All you have to do is head down the street to get these delectable treats!
In Japan, fall is also nicknamed “Appetite Autumn.” As the air chills, your body uses more energy to keep itself warm, which means you’re hungry more often and need to chow down more. Japan has an enticing and hearty variety of fall foods, ranging from sweet potato, to mushrooms, to hot and steamy oden, and nabe hot pots.
There are also a huge selection of sweets available at convenience stores around Japan to put a perfect end to your meal. Between 7-Eleven, Family Mart, Lawson, and Seiko Mart, the choices can be a little overwhelming, to say the least. Luckily, our team at RocketNews24 has made the rounds. We’re here to recommend our 12 tastiest and totally addictive convenience store sweets for fall!
P.K. Sanjun recommends: Family Mart’s Cream Taiyaki (140yen [US$1.28])
Your standard taiyaki will come with an anko red bean filling, or with a custard cream filling. This one is of the custard variety. Its chewy casing pairs well with its creamy filling. Since it’s light, not greasy, and fairly cheap, it’s a good snack to munch on whenever you get that after-ramen sweet tooth.
Masanuki Sunakoma recommends: Seven Eleven’s Black Gateau Chocolat (180yen [US$1.64])
This chocolate triangle is popular at times other than fall, but after the summer heat wears off, it’s especially enticing. It’s rich and a little bitter in flavor, making you feel like you’ve just ordered off the dessert menu at an expensive restaurant.
This dessert is so popular that they tend to sell out before the end of the day in many Seven Eleven stores around Japan. If you see one, you’d better give in to the chocolate cake monster inside of you, or risk missing out until another day.
Meg Sawai recommends: Family Mart/Circle K Sunkus’ Rich Baked Cheese Tart (158yen [USD$1.44])
Here’s a result of the business merger between Family Mart and Circle K Sunkus. As Sunkus’ red signboards begin to turn Family Mart Green, more Sunkus snacks have been popping up in Family Mart stores. “Oh no!” our team thought. “Our Circle K ice cream and mapo tofu and cheese tarts will be gone soon!” they despaired.
Fear not; this cheese tart is one of the lucky survivors that made it over to the Family Mart side.
Butter and cheese meld together in a moist, rich harmony. You might not believe you can get something this good from a convenience store, but you’re wrong.
Seiji Nakazawa recommends: Lawson’s Tops Kanshuu Chocolate Choux (160yen [$1.46])
Did somebody say…chocolate? Lawson did. Chocolate lovers absolutely must not miss out on this chocolate cream puff crammed with chocolate cream. Oh, and it’s topped with even more chocolate. We heard you like chocolate with your chocolate, so we put some chocolate on your chocolate.
Yuuichiro Wasai recommends: 7-Eleven’s Fuwatoro Cream Warabi (100yen [$0.91])
If you’re in the mood for a more traditional Japanese sweet, 7-Eleven has just the thing. This cream warabi (jelly-like confection) is made with a super soft kinako (roasted soybean flour) mochi base and filled with sweet cream. It’s popular with kids, adults, and those on a tight budget!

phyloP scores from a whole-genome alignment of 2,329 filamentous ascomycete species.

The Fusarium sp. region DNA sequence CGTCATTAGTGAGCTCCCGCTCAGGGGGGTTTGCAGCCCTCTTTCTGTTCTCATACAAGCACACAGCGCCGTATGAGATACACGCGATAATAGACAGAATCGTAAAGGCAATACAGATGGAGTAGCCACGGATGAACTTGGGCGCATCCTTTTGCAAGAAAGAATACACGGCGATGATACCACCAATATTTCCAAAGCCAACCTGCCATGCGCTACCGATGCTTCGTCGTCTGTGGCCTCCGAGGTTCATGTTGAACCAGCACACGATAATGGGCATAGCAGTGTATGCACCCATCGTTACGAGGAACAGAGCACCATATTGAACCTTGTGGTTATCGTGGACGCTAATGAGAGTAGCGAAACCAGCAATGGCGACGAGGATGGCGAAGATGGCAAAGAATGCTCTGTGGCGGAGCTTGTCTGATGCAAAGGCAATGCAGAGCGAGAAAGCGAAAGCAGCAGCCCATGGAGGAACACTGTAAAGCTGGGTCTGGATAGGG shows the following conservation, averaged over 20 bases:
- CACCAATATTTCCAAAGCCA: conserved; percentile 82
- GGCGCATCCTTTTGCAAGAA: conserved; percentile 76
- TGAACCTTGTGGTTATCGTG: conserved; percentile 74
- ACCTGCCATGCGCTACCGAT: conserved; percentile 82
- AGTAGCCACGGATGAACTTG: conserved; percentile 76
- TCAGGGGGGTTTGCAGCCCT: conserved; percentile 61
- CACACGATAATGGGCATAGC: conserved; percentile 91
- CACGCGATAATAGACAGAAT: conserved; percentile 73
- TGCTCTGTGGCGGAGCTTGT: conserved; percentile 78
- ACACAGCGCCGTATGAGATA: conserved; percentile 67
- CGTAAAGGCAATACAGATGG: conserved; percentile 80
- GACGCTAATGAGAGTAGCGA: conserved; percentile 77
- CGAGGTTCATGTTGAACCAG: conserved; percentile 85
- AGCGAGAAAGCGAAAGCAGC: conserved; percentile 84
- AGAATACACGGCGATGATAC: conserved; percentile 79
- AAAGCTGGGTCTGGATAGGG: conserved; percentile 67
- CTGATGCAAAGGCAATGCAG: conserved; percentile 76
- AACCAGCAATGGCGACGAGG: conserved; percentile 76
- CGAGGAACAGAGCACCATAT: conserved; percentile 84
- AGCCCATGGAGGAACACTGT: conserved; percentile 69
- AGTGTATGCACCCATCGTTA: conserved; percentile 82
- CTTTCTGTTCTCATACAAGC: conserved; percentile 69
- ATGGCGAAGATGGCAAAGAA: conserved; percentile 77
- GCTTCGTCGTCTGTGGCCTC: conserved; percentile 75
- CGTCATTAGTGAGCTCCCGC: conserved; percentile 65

Hidenori Sato recommends: Lawson’s Shittori Rich Chocolate Cake (140yen [$1.28])
Are you noticing a pattern here? Here’s a hint: we really like chocolate. Lawson’s Moist, Rich Chocolate Cake is no exception. This delectable dessert, part of Lawson’s Uchi Cafe line, uses chocolate straight from France. It almost tastes like you got it at an actual patisserie!
Ahiro Neko recommends: 7-Eleven’s Rich Cream Raisin Sandwiches (354yen [$3.23])
For those of you who don’t go straight for the chocolate, 7-Eleven has an option that might seem a little off the beaten path. This snack comes in a pack of three, with dollops of cream and raisins nestled between two cookies.
K. Nagahashi recommends: Seiko Mart’s Shittori Baked Donuts (108yen [$0.98])
If you’re unfamiliar with Seiko Mart, it may be because it’s mainly popular in northern areas in Japan, like Hokkaido. Should you come across one during your travels, we recommend you pop in to try some of these donuts. Perhaps plastic packaging doesn’t scream “gourmet” to you, but your taste buds will tell you otherwise. They’re pretty much bakery quality.
K. Masami recommends: 7-Eleven’s Waffle Cone (183yen [$1.67])
If you’re anything like us, you can eat ice cream no matter how cold it is outside. 7-Eleven’s Waffle Cone will hit the spot. Browse the freezer section to find this perfectly shaped treat. Sometimes simplicity is best.
Ryou recommends: Lawson’s Mochipuyo with Hokkaido Milk Cream (100yen [$0.98])
This classic Japanese treat has a soft, springy texture that writer Ryou says is like “the soft, fair skin of a beautiful woman.” If that doesn’t sound appetizing, maybe its creamy filling (using Hokkaido milk!) will appeal to you more. If the former does sound good to you, though, we won’t judge.
Yoshio recommends: Tohato’s Dekkai! Matcha-flavored Caramel Corn
We spotted this gem on a trip to Yamanashi prefecture. This special caramel corn is flavored with sweet condensed milk and matcha straight from Shizuoka. Once you start munching, you won’t be able to stop. It might take a little longer than the average bag of Tohato Caramel Corn, though, since this particular type contains a whopping five times more popcorn than normal.
GO Hatori recommends: 7-Eleven’s Sappari Milk Kanten (180yen [$1.64yen])
This fruity and milky jelly is a refreshing way to end your lunch break. The addition of tangerines adds a bit of a seasonal touch, too.
So, there you have it. 12 delectable snacks that you don’t have to break the bank for. And the best part is, they’re not that hard to find! Get out there and treat yourself.
What are some of your favorite conbini finds?
[ Read in Japanese ]